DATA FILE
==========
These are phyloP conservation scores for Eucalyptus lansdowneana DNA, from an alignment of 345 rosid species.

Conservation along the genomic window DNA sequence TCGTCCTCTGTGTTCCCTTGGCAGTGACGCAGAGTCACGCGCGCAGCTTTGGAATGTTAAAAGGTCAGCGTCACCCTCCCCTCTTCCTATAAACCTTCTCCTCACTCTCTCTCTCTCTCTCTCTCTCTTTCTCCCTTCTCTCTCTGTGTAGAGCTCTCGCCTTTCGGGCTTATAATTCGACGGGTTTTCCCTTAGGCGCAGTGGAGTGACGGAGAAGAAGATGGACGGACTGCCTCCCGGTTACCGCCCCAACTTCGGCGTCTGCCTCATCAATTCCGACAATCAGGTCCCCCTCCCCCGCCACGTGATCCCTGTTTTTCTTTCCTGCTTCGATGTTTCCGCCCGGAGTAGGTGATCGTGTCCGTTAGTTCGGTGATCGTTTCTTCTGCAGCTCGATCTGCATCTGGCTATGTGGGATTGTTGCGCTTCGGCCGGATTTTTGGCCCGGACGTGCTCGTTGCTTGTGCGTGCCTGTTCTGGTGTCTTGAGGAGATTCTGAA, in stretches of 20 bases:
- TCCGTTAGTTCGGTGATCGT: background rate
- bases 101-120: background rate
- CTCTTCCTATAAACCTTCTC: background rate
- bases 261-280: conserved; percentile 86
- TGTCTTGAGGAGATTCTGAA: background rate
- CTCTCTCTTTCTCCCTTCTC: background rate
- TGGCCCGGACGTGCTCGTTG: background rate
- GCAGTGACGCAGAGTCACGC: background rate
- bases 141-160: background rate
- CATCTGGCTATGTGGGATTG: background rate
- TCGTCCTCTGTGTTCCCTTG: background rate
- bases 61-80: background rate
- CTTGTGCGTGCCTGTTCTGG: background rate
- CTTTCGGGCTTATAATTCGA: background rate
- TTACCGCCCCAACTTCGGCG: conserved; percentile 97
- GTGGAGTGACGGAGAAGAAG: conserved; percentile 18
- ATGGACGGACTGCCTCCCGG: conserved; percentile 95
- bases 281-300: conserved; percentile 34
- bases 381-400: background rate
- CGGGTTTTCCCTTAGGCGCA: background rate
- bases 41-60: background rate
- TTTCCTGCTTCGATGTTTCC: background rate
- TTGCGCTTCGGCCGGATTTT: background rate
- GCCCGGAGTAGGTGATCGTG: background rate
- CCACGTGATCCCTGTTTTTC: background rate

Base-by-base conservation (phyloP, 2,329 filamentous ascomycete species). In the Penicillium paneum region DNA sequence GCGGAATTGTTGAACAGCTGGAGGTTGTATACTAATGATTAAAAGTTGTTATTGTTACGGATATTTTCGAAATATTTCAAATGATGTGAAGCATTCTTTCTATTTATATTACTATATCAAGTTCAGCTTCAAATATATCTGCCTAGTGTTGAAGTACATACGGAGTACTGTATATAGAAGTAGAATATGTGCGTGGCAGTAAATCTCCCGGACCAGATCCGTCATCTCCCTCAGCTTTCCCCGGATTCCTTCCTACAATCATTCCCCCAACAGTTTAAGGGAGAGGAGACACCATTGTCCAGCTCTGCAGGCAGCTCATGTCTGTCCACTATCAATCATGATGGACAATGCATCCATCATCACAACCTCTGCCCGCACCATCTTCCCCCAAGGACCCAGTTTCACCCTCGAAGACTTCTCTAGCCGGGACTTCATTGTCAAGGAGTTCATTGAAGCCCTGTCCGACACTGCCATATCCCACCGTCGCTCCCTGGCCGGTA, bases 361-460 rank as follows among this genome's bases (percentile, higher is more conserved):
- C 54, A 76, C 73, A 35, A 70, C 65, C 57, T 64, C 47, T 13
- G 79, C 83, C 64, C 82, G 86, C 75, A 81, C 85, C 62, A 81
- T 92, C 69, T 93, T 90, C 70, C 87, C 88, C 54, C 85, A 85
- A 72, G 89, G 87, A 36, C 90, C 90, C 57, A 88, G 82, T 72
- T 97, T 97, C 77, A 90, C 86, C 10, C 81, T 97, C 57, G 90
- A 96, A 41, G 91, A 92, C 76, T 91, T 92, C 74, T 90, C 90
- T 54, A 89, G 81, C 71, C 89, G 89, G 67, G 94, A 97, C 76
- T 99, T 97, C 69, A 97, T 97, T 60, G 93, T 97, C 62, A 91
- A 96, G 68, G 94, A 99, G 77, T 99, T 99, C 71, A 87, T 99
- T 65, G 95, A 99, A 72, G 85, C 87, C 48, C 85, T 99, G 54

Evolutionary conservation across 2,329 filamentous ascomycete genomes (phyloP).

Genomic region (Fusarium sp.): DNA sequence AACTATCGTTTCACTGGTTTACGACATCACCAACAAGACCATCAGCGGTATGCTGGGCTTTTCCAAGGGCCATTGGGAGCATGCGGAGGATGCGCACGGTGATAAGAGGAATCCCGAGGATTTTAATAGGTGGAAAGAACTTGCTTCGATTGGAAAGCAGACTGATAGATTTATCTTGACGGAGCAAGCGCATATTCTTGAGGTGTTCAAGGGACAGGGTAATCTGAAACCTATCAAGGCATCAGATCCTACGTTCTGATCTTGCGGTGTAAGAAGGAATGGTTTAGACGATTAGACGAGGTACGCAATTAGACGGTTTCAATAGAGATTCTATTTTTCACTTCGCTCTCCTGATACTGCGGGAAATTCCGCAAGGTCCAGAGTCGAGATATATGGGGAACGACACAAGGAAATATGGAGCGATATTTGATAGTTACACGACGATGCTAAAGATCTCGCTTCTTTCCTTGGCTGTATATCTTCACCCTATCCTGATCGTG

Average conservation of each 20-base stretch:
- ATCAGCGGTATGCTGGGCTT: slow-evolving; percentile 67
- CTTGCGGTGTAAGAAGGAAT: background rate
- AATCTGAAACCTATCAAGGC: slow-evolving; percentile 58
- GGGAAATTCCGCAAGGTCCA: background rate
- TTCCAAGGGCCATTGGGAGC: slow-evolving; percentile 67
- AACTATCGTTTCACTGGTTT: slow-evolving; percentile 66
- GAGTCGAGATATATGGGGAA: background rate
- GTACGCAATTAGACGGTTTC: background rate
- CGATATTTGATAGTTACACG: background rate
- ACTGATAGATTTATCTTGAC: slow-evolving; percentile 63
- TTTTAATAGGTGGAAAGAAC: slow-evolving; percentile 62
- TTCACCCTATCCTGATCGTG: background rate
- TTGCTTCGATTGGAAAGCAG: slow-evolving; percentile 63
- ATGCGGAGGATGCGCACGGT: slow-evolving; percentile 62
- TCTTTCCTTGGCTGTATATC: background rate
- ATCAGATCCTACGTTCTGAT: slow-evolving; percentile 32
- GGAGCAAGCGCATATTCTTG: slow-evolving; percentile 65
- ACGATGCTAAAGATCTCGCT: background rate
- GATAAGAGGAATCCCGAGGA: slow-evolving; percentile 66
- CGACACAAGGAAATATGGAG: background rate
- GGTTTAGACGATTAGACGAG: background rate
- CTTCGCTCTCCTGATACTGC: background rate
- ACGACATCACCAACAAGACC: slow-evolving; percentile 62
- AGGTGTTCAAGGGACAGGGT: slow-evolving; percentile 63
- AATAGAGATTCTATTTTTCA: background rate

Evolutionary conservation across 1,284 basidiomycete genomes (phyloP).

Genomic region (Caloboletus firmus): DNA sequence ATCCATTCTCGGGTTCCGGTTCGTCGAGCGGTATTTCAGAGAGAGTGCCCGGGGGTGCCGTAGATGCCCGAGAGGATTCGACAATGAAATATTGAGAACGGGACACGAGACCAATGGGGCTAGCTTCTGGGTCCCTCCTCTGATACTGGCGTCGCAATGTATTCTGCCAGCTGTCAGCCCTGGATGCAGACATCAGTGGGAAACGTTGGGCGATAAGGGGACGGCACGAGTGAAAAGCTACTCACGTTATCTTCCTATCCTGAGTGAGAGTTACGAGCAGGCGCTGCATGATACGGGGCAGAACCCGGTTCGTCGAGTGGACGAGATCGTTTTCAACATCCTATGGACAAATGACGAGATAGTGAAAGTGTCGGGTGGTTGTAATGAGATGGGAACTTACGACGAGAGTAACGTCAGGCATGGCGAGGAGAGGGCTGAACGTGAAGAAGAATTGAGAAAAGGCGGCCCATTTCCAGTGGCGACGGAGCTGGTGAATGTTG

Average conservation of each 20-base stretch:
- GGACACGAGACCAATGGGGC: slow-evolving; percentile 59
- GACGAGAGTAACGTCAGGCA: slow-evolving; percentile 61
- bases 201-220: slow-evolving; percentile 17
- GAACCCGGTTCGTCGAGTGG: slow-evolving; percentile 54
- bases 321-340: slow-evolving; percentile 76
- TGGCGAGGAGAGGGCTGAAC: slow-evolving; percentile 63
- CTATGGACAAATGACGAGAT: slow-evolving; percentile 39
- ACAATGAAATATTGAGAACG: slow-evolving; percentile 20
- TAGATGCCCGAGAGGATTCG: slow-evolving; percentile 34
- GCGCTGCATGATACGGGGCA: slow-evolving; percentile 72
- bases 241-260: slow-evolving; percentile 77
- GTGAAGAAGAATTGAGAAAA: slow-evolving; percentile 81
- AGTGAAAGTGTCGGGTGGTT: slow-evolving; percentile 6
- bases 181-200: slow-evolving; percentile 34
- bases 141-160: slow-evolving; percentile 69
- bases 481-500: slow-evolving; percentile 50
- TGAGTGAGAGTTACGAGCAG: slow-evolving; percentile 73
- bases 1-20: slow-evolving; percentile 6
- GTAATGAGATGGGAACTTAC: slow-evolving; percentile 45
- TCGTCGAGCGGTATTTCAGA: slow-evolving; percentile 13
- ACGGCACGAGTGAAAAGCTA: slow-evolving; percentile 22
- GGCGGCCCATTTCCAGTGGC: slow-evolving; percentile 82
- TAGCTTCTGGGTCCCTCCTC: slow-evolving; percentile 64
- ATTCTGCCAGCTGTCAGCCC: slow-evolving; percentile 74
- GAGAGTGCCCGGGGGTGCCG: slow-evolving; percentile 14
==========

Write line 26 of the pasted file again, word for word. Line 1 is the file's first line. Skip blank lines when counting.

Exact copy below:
- GCCCGGAGTAGGTGATCGTG: background rate